There are so many factors to consider that I urge people to either view the link, contact SARS or contact a tax practitioner to determine whether or not you should submit a tax return.  To say that you earn less than R500 000 a year, and therefore should not submit a tax return is incorrect.  Non-compliance penalties in terms s210 and s211 of the Tax Administration Act No 28 of 2011, (TAA), will be levied by SARS.  These penalties will start at R250 per month from the date of non-compliance. If your taxable income was more than R500000, the monthly penalty will be R1000.  Additional penalties in terms of s213 of the TAA could also be levied if SARS is satisfied that an amount of tax was not paid as and when required by a tax Act, in addition to any other penalty or interest for which a person may be liable.

Who should pay provisional tax?

Provisional tax may be the source of your uncle in the accounting business’s heart attack, and maybe provisional tax is the source of your bosses’ foul mood, but provisional tax may also be the source for an underestimated penalty on your next tax return.  In terms of the par 1 of the Fourth Schedule to the Income Tax Act No 58 of 1962, (Fourth Schedule), a provisional taxpayer is:

  • Any person who receives remuneration from an employer who is not registered to withhold employees tax;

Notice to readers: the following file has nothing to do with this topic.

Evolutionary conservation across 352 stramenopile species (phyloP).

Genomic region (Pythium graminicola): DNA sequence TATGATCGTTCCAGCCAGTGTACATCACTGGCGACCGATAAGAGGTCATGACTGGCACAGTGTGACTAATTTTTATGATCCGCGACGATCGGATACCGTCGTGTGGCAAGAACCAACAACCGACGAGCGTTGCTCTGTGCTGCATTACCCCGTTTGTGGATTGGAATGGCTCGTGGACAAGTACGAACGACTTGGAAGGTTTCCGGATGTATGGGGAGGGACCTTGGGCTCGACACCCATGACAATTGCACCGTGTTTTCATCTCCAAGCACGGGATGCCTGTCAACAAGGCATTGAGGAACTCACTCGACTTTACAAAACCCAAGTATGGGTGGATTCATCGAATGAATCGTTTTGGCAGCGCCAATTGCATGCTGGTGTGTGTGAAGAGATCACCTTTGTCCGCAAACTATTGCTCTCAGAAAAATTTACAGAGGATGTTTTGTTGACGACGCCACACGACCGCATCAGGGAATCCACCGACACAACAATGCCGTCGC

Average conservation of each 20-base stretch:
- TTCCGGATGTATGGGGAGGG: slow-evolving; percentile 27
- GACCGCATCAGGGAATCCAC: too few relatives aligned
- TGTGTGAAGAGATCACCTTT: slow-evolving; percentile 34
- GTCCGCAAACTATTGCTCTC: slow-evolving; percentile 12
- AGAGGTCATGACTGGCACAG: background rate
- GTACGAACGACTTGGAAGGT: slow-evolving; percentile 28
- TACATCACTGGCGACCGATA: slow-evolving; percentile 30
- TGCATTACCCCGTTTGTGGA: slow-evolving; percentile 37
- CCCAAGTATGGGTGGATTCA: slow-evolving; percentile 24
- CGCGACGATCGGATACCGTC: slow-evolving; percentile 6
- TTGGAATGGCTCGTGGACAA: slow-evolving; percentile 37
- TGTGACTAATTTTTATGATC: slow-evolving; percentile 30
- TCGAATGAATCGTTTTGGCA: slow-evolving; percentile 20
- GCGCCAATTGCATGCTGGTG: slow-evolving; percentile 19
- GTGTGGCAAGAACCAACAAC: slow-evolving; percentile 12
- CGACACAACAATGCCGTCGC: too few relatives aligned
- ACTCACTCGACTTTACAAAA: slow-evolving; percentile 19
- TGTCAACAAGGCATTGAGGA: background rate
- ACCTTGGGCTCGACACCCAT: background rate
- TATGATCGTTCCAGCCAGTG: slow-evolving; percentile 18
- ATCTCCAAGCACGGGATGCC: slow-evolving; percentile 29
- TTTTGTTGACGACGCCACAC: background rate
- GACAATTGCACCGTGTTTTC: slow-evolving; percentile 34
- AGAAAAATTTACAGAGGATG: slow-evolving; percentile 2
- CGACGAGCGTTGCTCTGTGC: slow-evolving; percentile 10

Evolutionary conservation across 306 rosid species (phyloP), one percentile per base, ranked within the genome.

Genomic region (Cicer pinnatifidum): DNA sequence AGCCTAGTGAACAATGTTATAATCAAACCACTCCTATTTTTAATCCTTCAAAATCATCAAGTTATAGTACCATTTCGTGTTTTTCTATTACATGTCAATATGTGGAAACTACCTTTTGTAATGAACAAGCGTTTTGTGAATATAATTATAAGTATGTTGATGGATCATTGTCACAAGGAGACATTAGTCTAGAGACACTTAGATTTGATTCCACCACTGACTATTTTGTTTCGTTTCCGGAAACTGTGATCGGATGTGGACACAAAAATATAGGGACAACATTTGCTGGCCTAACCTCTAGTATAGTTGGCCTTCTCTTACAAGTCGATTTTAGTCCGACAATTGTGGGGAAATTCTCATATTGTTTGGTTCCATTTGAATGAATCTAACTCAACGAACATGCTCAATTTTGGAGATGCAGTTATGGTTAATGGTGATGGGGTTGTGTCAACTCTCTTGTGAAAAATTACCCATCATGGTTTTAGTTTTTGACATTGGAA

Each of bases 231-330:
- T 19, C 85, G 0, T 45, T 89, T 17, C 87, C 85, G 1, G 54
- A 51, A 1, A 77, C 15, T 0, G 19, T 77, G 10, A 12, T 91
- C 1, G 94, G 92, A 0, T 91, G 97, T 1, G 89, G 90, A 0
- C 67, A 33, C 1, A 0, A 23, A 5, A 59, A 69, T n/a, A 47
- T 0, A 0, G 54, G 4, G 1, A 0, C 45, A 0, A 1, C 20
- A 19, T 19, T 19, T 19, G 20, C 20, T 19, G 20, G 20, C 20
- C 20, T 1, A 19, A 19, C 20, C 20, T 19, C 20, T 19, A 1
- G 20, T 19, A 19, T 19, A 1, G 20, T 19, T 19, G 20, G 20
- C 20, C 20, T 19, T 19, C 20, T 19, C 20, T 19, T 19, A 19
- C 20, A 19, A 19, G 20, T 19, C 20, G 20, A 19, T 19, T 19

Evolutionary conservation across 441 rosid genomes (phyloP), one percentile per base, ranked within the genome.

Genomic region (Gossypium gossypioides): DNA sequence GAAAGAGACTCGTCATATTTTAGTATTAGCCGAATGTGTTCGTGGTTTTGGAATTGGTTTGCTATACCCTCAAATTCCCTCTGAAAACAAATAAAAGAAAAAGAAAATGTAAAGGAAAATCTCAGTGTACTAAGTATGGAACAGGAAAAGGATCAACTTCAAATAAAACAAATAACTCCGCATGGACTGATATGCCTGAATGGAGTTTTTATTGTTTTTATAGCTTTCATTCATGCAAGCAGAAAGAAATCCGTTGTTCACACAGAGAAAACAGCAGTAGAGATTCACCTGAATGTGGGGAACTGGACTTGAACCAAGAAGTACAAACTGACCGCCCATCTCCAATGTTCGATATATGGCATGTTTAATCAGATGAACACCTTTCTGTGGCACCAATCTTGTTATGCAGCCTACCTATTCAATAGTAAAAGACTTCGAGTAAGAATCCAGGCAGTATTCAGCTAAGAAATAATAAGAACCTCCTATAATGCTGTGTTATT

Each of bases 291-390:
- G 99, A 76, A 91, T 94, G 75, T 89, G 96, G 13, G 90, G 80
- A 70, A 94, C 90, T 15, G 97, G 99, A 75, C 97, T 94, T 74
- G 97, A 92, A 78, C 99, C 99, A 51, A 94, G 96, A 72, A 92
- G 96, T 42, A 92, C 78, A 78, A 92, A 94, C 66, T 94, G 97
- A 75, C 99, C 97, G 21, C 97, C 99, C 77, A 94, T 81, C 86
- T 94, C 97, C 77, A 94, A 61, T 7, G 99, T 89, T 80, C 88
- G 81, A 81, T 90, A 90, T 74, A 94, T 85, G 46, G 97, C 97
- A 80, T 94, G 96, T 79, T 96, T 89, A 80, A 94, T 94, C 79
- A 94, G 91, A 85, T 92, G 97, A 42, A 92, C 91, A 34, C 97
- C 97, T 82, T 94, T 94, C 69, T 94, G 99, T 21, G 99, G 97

• Any person who receives an amount which does not constitute remuneration or an allowance;
  • A company; and
  • Any person notified by SARS that they are a provisional taxpayer.

Certain entities are excluded from being a provisional taxpayer, like a Public Benefit Organisation and similar institutions.  However, it is important to know that interest received, as well as rental income do not constitute remuneration and people who receive such income should pay provisional tax.  It is only when the interest income or rental income is less than R30,000 a year that you can consider yourself to be a non-provisional taxpayer, unless, SARS informed you that you are a provisional taxpayer.  This means that there could be a very strong possibility that you are a provisional taxpayer, and you do not even know it.

Paragraph 20 of the Fourth Schedule determines that SARS can levy an underestimation penalty under certain circumstances.  You will never consider the money you paid on such penalties to be money well spend…

Income earned on the side